Mansplaining The Bechdel Test To Rick And Morty Fans

This week saw the return of Rick & Morty to television screens and tonight the UK got it on E4 and the All4 App. Never Ricking Morty was the most self-referencing, up-its-own-arse episode yet, and it was all the better for it. It began by making the show's famous 'Story Train' structure the actual plotline of the episode, at all levels. It then also gave viewers the climactic continuity climax that many had been holding out for. With Dark Morty and Dark Poopy Butthole, an Army of Ricks, Mr Meesecks and Gazorpazorps in a final battle, that then gets snatched away, and forever labelled something that could have happened but now never will. But along the journey, we also get mention of The Bechdel Test, as a way to defeat the very story formula that Rick and Morty are fighting against.

The Bechdel Test was a joke that grew legs. Initially, part of Alison Bechdel's Dykes To Watch Out For cartoon strip in 1985, the comic has one character say that she wouldn't see any movie that a) didn't have two named women characters who b) talk to each other and c) about something other than a man. The punchline being that the last film she had seen was Ridley Scott's Alien, seven years ago. Badumdumtish. It was a gag, making fun of that none of the then-current Hollywood material could pass that low a bar, save for a schlocky sci-fi movie ages back. It wasn't technically true, it was a joke after all. However, that so many films didn't pass even that minuscule requirement – with no reason that they wouldn't – did show how insular, limited and male-focused Hollywood was, with male as the default. It was funny because it was pretty much true.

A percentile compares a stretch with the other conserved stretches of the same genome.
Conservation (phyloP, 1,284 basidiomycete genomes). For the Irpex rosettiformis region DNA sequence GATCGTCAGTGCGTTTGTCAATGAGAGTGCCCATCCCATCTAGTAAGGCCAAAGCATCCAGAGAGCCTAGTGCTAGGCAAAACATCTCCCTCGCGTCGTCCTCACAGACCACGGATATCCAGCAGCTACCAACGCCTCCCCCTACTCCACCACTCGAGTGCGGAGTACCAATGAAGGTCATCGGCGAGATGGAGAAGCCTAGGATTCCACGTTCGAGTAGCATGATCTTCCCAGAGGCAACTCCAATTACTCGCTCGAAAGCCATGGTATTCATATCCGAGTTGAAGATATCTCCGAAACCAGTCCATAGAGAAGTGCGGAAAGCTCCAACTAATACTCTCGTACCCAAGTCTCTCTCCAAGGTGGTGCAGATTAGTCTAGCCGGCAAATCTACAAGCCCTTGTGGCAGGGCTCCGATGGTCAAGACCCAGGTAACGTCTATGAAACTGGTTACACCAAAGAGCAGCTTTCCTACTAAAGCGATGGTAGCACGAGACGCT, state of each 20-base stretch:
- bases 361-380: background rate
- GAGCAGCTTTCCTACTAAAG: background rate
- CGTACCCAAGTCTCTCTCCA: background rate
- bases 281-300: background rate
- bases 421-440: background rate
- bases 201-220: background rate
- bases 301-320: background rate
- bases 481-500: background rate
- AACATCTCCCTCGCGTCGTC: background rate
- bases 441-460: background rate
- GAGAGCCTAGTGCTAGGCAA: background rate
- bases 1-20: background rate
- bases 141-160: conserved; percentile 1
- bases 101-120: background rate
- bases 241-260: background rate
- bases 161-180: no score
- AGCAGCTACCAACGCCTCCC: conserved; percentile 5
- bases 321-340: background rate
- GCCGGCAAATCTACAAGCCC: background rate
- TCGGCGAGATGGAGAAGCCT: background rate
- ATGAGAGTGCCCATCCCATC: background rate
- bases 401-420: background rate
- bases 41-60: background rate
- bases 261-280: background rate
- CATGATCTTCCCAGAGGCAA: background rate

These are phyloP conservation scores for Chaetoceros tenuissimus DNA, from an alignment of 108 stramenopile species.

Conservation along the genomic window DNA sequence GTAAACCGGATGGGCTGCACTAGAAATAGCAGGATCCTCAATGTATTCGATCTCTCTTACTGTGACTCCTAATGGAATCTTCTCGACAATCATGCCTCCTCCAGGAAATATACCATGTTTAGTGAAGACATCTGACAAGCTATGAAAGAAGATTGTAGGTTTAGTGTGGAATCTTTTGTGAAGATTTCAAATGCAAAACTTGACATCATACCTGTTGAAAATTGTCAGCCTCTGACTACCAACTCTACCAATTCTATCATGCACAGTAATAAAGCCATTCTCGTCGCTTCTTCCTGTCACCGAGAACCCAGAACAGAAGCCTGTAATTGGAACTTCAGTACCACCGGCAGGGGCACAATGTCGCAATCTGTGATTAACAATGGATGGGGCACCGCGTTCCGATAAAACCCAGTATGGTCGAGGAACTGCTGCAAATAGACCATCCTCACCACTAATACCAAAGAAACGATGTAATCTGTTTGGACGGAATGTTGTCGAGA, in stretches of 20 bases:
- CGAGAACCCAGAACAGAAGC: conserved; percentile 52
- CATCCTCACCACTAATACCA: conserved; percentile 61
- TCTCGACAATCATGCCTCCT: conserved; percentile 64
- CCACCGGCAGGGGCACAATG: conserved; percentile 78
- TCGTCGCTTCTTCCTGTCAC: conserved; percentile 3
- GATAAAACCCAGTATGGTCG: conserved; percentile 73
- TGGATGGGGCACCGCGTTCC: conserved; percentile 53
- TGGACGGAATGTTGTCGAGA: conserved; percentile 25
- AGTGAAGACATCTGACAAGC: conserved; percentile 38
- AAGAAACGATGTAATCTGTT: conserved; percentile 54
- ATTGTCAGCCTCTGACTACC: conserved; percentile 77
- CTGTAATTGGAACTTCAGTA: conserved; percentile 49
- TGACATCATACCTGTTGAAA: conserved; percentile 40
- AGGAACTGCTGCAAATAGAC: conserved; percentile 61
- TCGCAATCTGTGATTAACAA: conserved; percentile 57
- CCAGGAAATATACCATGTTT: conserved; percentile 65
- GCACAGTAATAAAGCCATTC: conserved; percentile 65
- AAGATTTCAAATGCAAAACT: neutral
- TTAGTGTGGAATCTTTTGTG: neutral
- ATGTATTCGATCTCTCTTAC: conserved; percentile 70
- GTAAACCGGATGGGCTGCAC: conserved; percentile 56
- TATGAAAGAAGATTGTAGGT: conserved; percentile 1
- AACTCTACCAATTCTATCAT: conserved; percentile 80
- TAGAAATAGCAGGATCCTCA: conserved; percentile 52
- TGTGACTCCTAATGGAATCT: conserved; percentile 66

Mansplaining The Bechdel Test To Rick And Morty Fans.
Mansplaining The Bechdel Test To Rick And Morty Fans. Art by Alison Bechdel.

The Bechdel Test was later renamed The Bechdel-Wallace Test, when Allison credited the concept to her friend Liz Wallace, thanked in the strip's opener. But 'The Bechdel Test' was snappier. It began to grow until it was mainstream enough to be featured on The Simpsons. It is not a measure of quality, in so much that plenty of great films fail it utterly, while plenty of pornography passes the Bechdel Test with flying colours but little else. But if it makes screenwriters examine why their work doesn't pass it, whether that's a deliberate artistic and storytelling decision, or just through laziness, then that should be its legacy. There has been slow improvement since, and maybe The Bechdel Test itself has been responsible for that. After all there would be far fewer, if any, movies that would ever fail a reverse-Bechdel Test. But it is such a low bar, it deliberately only pays lip service to the central ideas of diversity and equality. It also inspired tests that measure a little more from other comcis creators such as Roxane Gay's proposed six-part test or Kelly Sue DeConnick's Sexy Lamp test

In Rick & Morty, however, it's about The Bechdel Test being used as lip service, the danger of indicating that a work is worthy because it passed something as flimsy as the Bechdel Test. And so Morty finds himself telling a stilted story that has Beth and Summer fighting female giant scorpions (with bows in their hair) with menstrual blasts, without mentioning any men and being congratulated for their effort by Ruth Bader Ginsburg. It is intentionally awful because a) it is being told by Morty and b) it highlights the flimsiness of The Bechdel Test in the most heavy-handed way possible. But then its flimisness only underlined who bizarre it was that so many films couldn't even pass it. Hell, Rick & Morty is pretty male-focused and usually passes The Bechdel Test on a regular basis by actually including a mother and daughter in the show's main supporting cast. It's that easy. Mind you, I wonder if that was as a result of the Bechdel's Test's existence as well?

Rick And Morty screens on E4 on Thursdays at 10pm, and on the All4 App afterwards.

About Rich Johnston

Head writer and founder of Bleeding Cool. The longest-serving digital news reporter in the world. Living in London, father of two. Political cartoonist.

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